By Chris Olds | Beckett Baseball Editor | Commentary
The one-sheet for the latest baseball movie on the horizon — Moneyball, starring Brad Pitt — has arrived, and it perhaps carries a non-traditional feel for what should be a less-than traditional sports film.
Based on the 2003 best-selling book Moneyball: The Art of Winning an Unfair Game, the film will dramatize the story of Oakland A’s General Manager Billy Beane and his non-traditional ways of trying to build a competitive team with the small-market, low-budget Athletics fighting the behemoths of Major League Baseball such as the New York Yankees.
“There are rich teams, and there are poor teams. Then there’s 50 feet of crap. And then there’s us.”
Moneyball‘s central theme is that gut feeling, rather than analytical thought, had permeated throughout baseball and its scouting departments — and that because of its immense disadvantage financially, Beane’s team needed to think, build and draft differently to outsmart their competition. That included statistical analysis — sabermetrics — instead of instinct. (See the trailer after the jump.)
The film stars Pitt as Beane, Jonah Hill as Assistant GM Peter Brand (Paul DePodesta, now with the Mets requested his name not be used for the role), Philip Seymour Hoffman as manager Art Howe and Robin Wright as Beane’s ex-wife, Sharon.
With any new release, there will be marketing campaigns, which, in the past, meant materials that ultimately become memorabilia for many popular movies. While most promotion these days is done online or in digital form via press kits on CD — we’ll see what kind of materials arrive in the coming weeks to promote Moneyball before its Sept. 23 release — there’s still one king of the movie memorabilia world … well, at least not including movie-used props.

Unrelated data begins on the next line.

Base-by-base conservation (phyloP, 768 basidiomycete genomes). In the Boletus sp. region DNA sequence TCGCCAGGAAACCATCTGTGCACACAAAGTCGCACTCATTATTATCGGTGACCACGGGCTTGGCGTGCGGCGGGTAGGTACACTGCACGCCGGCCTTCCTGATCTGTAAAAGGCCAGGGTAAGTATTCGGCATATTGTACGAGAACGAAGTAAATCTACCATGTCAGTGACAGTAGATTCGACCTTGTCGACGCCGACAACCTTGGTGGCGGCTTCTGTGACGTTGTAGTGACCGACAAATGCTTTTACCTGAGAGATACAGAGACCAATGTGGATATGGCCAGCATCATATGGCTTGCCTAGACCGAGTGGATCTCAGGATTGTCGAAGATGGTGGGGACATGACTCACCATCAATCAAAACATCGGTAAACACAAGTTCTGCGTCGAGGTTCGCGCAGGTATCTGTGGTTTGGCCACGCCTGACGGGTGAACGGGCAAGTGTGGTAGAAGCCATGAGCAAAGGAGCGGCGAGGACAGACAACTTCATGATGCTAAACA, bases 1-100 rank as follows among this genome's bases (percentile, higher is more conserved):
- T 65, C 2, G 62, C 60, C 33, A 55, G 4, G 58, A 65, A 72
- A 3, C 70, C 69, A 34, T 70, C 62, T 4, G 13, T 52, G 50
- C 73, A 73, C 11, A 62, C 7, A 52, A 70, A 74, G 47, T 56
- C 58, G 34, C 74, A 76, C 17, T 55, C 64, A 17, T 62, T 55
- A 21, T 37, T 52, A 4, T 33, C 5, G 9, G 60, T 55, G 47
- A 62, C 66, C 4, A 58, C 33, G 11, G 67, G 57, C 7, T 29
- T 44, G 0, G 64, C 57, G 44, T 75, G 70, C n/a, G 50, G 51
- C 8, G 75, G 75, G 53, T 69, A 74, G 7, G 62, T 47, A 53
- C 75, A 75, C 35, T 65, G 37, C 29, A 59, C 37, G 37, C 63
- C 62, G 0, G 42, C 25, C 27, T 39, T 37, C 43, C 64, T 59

And that’s the one-sheet.
“Posters are definitely the top-selling movie memorabilia items, ” said Wayne Woodward of MovieGoods.com, a Morrisville, N.C.-based movie memorabilia mega-dealer. “There are two elements that make for a top-selling movie poster: The artwork or images on the poster have to be visually appealing, and the movie itself has to make some kind of emotional connection to people.
“That emotional connection can be on a dramatic level, or a great sports comedy level such as Caddyshack or Bull Durham,” Woodward said. “The nature of so many sports films is emotional, such as underdog stories — The Rookie, The Fighter, Miracle, Rudy — or overcoming obstacles stories that the movies naturally make an emotional connection with people.”
Sports movie memorabilia and movie memorabilia in general is a largely undocumented area of collecting — no extensive catalogs or price guides exist, unlike sports cards — and, ironically, it’s the common item, the poster, that draws the most attention. Want even more irony? Strong pieces of movie memorabilia, including rare finds, can often be found at a fraction of the price for somewhat everyday pieces of sports memorabilia.
“There aren’t any great sources of documentation on the value of vintage movie posters,” Woodward said. “Some websites have tried in the past to be the key industry source but found it was hard to keep their databases up-to-date and accurate on the market value of specific posters. This can be a hindrance to determining the value of posters you own.
“The eBay marketplace was a good barometer for a while, but many top sellers in the industry stopped using eBay due to high costs of selling on that market,” said Woodward, noting that MovieGoods opened in 1999. “Our many years of experience in the business does give us an advantage in helping sellers value and possibly sell their original poster collections for them, which we’ve done many times over the years.”
Chris Olds is the editor of Beckett Baseball magazine. Have a comment, question or idea? Send an email to him at email@example.com. Follow him on Twitter by clicking here.
YOUR TAKE: WE WANT TO KNOW …
We’ll be focusing an upcoming issue of Beckett Sports Card Monthly on sports movies and the various types of memorabilia found for some of them as well as the ways you can collect the reel-life stars that you see either in the theater or on DVD.
We want to know …
1. What are your favorite sports movies?
2. Do you have any favorite movie items made in the past?
3. What movie props would be dream items for you to own?
4. What might you want to read about for sports movies?
5. What movie tie-ins would you want trading card companies to try?
Leave us a comment or send me an email (address above) …the best responses and stories will be collected and published in the issue.